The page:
Cell phone extenders

Sean Sheedy sean at theSheedys.com
Thu Mar 19 16:55:39 CDT 2009

Terry Fox wrote:
> I'm looking for a little help regarding cell phone extenders/boosters.
> I presently have AT&T, and would like to keep it (due partly to my iPhone
> and partly to several relatives having it).  Unfortunately, the AT&T
> coverage in my neighborhood is fairly poor.  I can get a signal at a couple
> places just outside my house, but I get virtually nothing inside the house.
> Occassionally, I can get a signal here in the shack, but it's not reliable
> at all.
> I've come across several ads for extenders and/or boosters.  The most recent
> was in the Tiger Direct catalog.  They cost $200 to $1,000, or so, depending
> on type.  I would prefer something that works wirelessly, so both our phones
> would be OK in the house.  So, no amplifiers, preamps, or beam antennas
> wired directly to the phone.
> Has anyone had any experience with these units, and which ones are good and
> which are poor.  I don't mind putting a small yagi antenna in the attic, and
> putting the "base" near part of the house, such as the shack or the kitchen.
> The house is approx 4500 sq.ft, and mostly on one floor, so it sprawls.  I
> only need the phones to work in part of the house, however.
> Any comments/thoughts?
> Thanks.
> Terry, WB4JFI
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I do not have a specific product recommendation, but the bottom line is 
that with a weak signal outdoors, the workable area in which you can use 
your phone indoors will be very small and you will need to be sure you 
set up your antennas (read: distance and pattern) to avoid RF feedback.  
I have 1-2 bars outside and use a fairly complicated setup to paint the 
area immediately around where I sit at my home office desk.  This 
basically turns my cell phone into a desk phone at my home office and 
prevents dropped calls but offers no real indoor mobility.  (In fact,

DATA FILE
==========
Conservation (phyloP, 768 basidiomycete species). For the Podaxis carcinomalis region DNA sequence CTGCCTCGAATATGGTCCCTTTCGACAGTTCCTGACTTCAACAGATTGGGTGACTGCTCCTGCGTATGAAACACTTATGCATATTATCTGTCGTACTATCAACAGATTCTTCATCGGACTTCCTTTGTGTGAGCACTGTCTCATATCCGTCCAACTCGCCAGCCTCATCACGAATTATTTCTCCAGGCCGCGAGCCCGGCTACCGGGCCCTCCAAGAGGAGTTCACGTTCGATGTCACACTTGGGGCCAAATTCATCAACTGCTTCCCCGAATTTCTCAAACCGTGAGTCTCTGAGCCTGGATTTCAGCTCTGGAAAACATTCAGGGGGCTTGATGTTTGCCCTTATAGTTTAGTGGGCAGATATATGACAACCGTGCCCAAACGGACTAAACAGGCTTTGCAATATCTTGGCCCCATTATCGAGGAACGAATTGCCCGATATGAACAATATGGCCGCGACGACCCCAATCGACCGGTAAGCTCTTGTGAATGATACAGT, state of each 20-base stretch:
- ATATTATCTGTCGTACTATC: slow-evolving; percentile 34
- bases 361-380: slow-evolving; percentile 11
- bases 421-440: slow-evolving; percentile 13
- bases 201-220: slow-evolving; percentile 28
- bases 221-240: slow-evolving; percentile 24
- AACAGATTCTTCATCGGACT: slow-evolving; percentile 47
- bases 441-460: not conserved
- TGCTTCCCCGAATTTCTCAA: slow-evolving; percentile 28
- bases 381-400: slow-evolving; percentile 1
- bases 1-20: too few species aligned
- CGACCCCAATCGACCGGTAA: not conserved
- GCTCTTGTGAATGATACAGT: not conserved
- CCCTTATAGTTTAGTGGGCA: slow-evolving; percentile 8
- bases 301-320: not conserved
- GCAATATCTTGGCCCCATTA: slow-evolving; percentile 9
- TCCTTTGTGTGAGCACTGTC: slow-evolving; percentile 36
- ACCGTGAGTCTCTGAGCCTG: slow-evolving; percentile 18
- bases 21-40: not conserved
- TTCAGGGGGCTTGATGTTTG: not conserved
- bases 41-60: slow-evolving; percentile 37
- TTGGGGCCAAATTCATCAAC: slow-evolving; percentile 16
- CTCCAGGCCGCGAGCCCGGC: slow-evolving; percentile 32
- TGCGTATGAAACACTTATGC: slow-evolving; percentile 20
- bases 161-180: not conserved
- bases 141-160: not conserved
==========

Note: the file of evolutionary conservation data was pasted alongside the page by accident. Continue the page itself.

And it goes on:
since I can't really go anywhere with the cellular phone, I have it 
wired up to a Plantronics headset via the audio jack for better 
handsfree sound quality.) 

To be able to move around in the house, I purchased a cordless phone 
that can use a cell phone as the "landline" via a Bluetooth connection, 
letting me move all about the house with the cordless handset while 
being able to answer and place cellular calls.  But I found that the BT 
connection would eventually drop and not re-establish, and the double 
vocoding resulted in fairly poor audio, so I have pretty much stopped 
using it.  I also use another booster with an EVDO card and EVDO to WiFi 
router for Internet access, but that is quite another story (starting 
with the tree it sits 65 feet up in.)

You might be able to increase the range with one of the high gain 
extenders, but it requires more distance between the indoor and outdoor 
antennas, and then you have to deal with cable loss.

To save a lot of money on the booster, consider getting it used through 
Ebay.  I picked up my EVDO booster from someone who had used it with a 
Treo 700P in their truck, and had since changed providers and no longer 
needed it.

And, as you've already found, there are two kinds, those that cable 
directly to a handset (and often require an RF cable and connector for 
that model phone) and those that use an indoor antenna to provide signal 
to an area.

Sean Sheedy AI4ID
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